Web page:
All too often the craft of playwriting is overlooked in the curriculum. English teachers are often cautious when approaching any type of drama-centered activities, frequently choosing to stick to writing stories or poetry. Drama teachers often regard written work as a burden, a task to set instead of practical work and something which eats into their all too precious practical time. However, it is a rich and useful craft that we as drama teachers should encourage as an integral and rewarding part of the curriculum. By studying the work of playwrights and emulating dramatic techniques in their own performances, students can access a wealth of information about playwriting, as well as useful skills for their devised pieces, such as structure, characterisation and the development of themes. This scheme contains a balance of theory and practical exploration which will hopefully engage your students and introduce them to the skills and joys of playwriting.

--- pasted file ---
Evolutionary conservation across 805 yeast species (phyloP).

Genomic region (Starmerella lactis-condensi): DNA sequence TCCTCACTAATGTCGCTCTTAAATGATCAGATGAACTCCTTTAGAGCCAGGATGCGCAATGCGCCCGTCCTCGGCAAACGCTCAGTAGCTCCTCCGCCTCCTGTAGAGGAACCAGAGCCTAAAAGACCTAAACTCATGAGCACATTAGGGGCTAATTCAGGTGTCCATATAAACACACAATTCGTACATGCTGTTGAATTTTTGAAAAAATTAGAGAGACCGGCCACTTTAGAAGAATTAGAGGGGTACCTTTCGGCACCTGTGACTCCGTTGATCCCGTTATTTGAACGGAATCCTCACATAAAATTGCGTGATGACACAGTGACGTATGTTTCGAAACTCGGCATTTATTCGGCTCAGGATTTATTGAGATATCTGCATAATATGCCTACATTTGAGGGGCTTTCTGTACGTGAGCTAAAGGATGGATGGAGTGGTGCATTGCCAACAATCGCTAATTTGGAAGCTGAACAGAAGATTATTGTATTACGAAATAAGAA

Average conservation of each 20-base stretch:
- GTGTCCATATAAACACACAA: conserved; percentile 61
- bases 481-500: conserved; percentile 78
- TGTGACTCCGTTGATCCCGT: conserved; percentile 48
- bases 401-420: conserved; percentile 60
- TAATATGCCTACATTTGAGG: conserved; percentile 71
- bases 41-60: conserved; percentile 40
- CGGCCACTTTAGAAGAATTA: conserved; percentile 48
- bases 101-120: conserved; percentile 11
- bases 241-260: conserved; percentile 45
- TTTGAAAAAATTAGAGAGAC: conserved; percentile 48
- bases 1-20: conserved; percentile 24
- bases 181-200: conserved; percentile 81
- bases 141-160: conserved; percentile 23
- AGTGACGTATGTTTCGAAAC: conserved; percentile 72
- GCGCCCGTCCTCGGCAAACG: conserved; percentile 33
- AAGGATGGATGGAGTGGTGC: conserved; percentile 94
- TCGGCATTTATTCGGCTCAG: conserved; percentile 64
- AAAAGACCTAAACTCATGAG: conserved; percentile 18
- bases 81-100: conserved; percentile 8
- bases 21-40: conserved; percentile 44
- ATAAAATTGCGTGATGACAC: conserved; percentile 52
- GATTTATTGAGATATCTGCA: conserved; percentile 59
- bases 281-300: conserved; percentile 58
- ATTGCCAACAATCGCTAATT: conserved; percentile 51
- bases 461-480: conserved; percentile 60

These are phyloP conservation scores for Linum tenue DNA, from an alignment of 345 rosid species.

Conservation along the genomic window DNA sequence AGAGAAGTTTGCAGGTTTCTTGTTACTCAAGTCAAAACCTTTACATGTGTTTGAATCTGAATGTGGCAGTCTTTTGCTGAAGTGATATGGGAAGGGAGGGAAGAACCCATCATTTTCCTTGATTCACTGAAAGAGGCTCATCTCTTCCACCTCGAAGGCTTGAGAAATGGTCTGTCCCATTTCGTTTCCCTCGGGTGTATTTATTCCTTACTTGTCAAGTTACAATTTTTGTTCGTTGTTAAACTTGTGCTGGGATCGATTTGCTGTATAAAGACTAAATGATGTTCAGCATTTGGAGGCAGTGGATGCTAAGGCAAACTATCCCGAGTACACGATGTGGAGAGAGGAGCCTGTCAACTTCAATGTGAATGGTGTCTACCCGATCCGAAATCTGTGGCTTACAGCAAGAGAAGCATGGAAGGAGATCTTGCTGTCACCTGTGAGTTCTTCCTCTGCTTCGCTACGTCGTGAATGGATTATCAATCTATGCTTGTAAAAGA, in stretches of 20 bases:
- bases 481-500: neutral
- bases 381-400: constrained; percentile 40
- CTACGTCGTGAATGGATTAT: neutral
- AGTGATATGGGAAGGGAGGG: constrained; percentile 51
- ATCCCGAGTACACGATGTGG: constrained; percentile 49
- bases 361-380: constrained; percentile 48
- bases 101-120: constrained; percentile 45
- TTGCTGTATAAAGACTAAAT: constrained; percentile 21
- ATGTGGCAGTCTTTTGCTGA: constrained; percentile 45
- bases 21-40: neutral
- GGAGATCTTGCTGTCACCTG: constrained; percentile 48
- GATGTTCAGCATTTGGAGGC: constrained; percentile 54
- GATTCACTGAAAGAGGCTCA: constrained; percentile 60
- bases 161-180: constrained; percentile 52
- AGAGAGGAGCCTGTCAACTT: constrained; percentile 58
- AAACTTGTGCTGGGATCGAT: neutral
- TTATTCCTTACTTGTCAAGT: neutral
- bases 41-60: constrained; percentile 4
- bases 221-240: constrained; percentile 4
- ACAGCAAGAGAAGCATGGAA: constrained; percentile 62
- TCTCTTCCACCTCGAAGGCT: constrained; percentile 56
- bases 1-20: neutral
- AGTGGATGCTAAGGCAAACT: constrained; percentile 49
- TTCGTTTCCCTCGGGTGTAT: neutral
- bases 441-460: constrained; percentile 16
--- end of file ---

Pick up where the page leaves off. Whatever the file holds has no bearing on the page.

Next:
- To create and develop naturalistic characters through a number of dramatic techniques, such as role-on-the-wall, hotseating, centring and the ‘magic if’
- To understand themes and their importance to scripting and to develop themes in their own writing through the use of a theme machine
- To understand what plot is and how an effective plot is shaped, and to understand how the structure of the plot can enhance and develop a play
- To understand how some directors create and edit their plays using improvisation
- To understand the correct conventions of script layout
- To create a script using practical techniques to develop characters, themes, dialogue, and action, using the correct conventions of script layout
- To evaluate and justify their own and others’ decisions and developments using set criteria